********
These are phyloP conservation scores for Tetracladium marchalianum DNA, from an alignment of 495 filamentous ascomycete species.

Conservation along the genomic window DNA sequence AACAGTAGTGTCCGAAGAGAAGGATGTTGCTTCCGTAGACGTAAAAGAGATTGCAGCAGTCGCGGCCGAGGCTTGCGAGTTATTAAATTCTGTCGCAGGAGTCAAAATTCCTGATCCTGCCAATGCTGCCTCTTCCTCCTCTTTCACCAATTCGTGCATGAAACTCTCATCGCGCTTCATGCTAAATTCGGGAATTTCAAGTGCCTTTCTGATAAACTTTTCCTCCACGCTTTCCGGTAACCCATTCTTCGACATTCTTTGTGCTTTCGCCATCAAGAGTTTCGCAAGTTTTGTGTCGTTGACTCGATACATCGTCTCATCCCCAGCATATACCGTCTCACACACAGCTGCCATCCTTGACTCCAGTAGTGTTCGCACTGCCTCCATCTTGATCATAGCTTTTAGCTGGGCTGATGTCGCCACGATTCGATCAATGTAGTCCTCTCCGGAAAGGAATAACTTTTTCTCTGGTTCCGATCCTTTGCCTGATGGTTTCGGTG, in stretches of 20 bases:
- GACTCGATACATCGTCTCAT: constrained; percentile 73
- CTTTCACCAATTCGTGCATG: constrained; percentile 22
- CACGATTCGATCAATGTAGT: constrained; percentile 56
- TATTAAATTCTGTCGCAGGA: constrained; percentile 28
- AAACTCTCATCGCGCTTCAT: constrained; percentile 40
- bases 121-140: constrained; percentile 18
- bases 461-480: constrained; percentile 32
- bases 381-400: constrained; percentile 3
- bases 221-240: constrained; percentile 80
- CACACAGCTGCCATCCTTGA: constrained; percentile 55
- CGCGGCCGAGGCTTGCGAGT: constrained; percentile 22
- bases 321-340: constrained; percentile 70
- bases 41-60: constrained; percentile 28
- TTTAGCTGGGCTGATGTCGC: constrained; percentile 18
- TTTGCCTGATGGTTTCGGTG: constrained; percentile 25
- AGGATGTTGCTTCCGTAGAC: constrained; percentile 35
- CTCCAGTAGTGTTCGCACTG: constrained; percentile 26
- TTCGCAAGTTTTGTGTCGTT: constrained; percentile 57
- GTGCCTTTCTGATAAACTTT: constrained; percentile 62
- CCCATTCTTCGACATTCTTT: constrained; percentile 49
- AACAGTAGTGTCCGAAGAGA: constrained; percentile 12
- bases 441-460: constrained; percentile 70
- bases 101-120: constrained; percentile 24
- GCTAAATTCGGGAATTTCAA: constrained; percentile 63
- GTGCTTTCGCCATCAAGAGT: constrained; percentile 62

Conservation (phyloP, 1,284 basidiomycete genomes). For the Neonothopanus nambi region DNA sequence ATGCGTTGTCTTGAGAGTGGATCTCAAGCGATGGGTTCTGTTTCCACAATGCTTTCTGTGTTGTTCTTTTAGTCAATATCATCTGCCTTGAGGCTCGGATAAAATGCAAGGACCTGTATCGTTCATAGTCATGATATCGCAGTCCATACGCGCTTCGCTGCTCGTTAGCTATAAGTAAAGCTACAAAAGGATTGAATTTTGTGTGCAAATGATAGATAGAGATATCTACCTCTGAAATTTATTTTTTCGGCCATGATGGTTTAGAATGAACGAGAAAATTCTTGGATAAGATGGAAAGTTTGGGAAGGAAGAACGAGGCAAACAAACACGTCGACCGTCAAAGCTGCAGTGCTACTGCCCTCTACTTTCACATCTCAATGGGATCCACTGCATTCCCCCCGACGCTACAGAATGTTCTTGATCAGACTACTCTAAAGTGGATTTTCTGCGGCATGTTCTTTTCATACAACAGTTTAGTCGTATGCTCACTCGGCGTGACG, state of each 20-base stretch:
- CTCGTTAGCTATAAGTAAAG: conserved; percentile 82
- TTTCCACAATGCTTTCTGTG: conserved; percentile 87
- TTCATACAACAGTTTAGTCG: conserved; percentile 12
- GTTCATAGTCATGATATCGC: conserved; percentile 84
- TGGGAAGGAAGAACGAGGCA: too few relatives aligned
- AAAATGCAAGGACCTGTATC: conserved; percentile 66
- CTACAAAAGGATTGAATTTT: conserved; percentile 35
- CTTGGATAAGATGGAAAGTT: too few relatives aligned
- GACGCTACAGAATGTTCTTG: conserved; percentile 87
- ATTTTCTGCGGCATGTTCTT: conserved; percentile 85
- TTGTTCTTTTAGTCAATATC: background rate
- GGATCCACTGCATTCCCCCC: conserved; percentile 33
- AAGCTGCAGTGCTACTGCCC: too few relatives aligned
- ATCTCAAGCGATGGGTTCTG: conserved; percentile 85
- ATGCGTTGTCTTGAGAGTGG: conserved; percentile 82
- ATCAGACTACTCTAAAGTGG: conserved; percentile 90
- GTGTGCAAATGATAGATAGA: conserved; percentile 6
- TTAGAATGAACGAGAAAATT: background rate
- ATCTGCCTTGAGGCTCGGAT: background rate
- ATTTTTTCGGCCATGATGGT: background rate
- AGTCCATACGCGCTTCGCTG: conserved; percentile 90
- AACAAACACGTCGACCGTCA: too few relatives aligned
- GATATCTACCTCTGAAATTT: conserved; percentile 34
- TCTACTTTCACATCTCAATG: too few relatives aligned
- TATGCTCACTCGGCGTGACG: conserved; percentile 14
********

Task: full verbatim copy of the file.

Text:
These are phyloP conservation scores for Tetracladium marchalianum DNA, from an alignment of 495 filamentous ascomycete species.

Conservation along the genomic window DNA sequence AACAGTAGTGTCCGAAGAGAAGGATGTTGCTTCCGTAGACGTAAAAGAGATTGCAGCAGTCGCGGCCGAGGCTTGCGAGTTATTAAATTCTGTCGCAGGAGTCAAAATTCCTGATCCTGCCAATGCTGCCTCTTCCTCCTCTTTCACCAATTCGTGCATGAAACTCTCATCGCGCTTCATGCTAAATTCGGGAATTTCAAGTGCCTTTCTGATAAACTTTTCCTCCACGCTTTCCGGTAACCCATTCTTCGACATTCTTTGTGCTTTCGCCATCAAGAGTTTCGCAAGTTTTGTGTCGTTGACTCGATACATCGTCTCATCCCCAGCATATACCGTCTCACACACAGCTGCCATCCTTGACTCCAGTAGTGTTCGCACTGCCTCCATCTTGATCATAGCTTTTAGCTGGGCTGATGTCGCCACGATTCGATCAATGTAGTCCTCTCCGGAAAGGAATAACTTTTTCTCTGGTTCCGATCCTTTGCCTGATGGTTTCGGTG, in stretches of 20 bases:
- GACTCGATACATCGTCTCAT: constrained; percentile 73
- CTTTCACCAATTCGTGCATG: constrained; percentile 22
- CACGATTCGATCAATGTAGT: constrained; percentile 56
- TATTAAATTCTGTCGCAGGA: constrained; percentile 28
- AAACTCTCATCGCGCTTCAT: constrained; percentile 40
- bases 121-140: constrained; percentile 18
- bases 461-480: constrained; percentile 32
- bases 381-400: constrained; percentile 3
- bases 221-240: constrained; percentile 80
- CACACAGCTGCCATCCTTGA: constrained; percentile 55
- CGCGGCCGAGGCTTGCGAGT: constrained; percentile 22
- bases 321-340: constrained; percentile 70
- bases 41-60: constrained; percentile 28
- TTTAGCTGGGCTGATGTCGC: constrained; percentile 18
- TTTGCCTGATGGTTTCGGTG: constrained; percentile 25
- AGGATGTTGCTTCCGTAGAC: constrained; percentile 35
- CTCCAGTAGTGTTCGCACTG: constrained; percentile 26
- TTCGCAAGTTTTGTGTCGTT: constrained; percentile 57
- GTGCCTTTCTGATAAACTTT: constrained; percentile 62
- CCCATTCTTCGACATTCTTT: constrained; percentile 49
- AACAGTAGTGTCCGAAGAGA: constrained; percentile 12
- bases 441-460: constrained; percentile 70
- bases 101-120: constrained; percentile 24
- GCTAAATTCGGGAATTTCAA: constrained; percentile 63
- GTGCTTTCGCCATCAAGAGT: constrained; percentile 62

Conservation (phyloP, 1,284 basidiomycete genomes). For the Neonothopanus nambi region DNA sequence ATGCGTTGTCTTGAGAGTGGATCTCAAGCGATGGGTTCTGTTTCCACAATGCTTTCTGTGTTGTTCTTTTAGTCAATATCATCTGCCTTGAGGCTCGGATAAAATGCAAGGACCTGTATCGTTCATAGTCATGATATCGCAGTCCATACGCGCTTCGCTGCTCGTTAGCTATAAGTAAAGCTACAAAAGGATTGAATTTTGTGTGCAAATGATAGATAGAGATATCTACCTCTGAAATTTATTTTTTCGGCCATGATGGTTTAGAATGAACGAGAAAATTCTTGGATAAGATGGAAAGTTTGGGAAGGAAGAACGAGGCAAACAAACACGTCGACCGTCAAAGCTGCAGTGCTACTGCCCTCTACTTTCACATCTCAATGGGATCCACTGCATTCCCCCCGACGCTACAGAATGTTCTTGATCAGACTACTCTAAAGTGGATTTTCTGCGGCATGTTCTTTTCATACAACAGTTTAGTCGTATGCTCACTCGGCGTGACG, state of each 20-base stretch:
- CTCGTTAGCTATAAGTAAAG: conserved; percentile 82
- TTTCCACAATGCTTTCTGTG: conserved; percentile 87
- TTCATACAACAGTTTAGTCG: conserved; percentile 12
- GTTCATAGTCATGATATCGC: conserved; percentile 84
- TGGGAAGGAAGAACGAGGCA: too few relatives aligned
- AAAATGCAAGGACCTGTATC: conserved; percentile 66
- CTACAAAAGGATTGAATTTT: conserved; percentile 35
- CTTGGATAAGATGGAAAGTT: too few relatives aligned
- GACGCTACAGAATGTTCTTG: conserved; percentile 87
- ATTTTCTGCGGCATGTTCTT: conserved; percentile 85
- TTGTTCTTTTAGTCAATATC: background rate
- GGATCCACTGCATTCCCCCC: conserved; percentile 33
- AAGCTGCAGTGCTACTGCCC: too few relatives aligned
- ATCTCAAGCGATGGGTTCTG: conserved; percentile 85
- ATGCGTTGTCTTGAGAGTGG: conserved; percentile 82
- ATCAGACTACTCTAAAGTGG: conserved; percentile 90
- GTGTGCAAATGATAGATAGA: conserved; percentile 6
- TTAGAATGAACGAGAAAATT: background rate
- ATCTGCCTTGAGGCTCGGAT: background rate
- ATTTTTTCGGCCATGATGGT: background rate
- AGTCCATACGCGCTTCGCTG: conserved; percentile 90
- AACAAACACGTCGACCGTCA: too few relatives aligned
- GATATCTACCTCTGAAATTT: conserved; percentile 34
- TCTACTTTCACATCTCAATG: too few relatives aligned
- TATGCTCACTCGGCGTGACG: conserved; percentile 14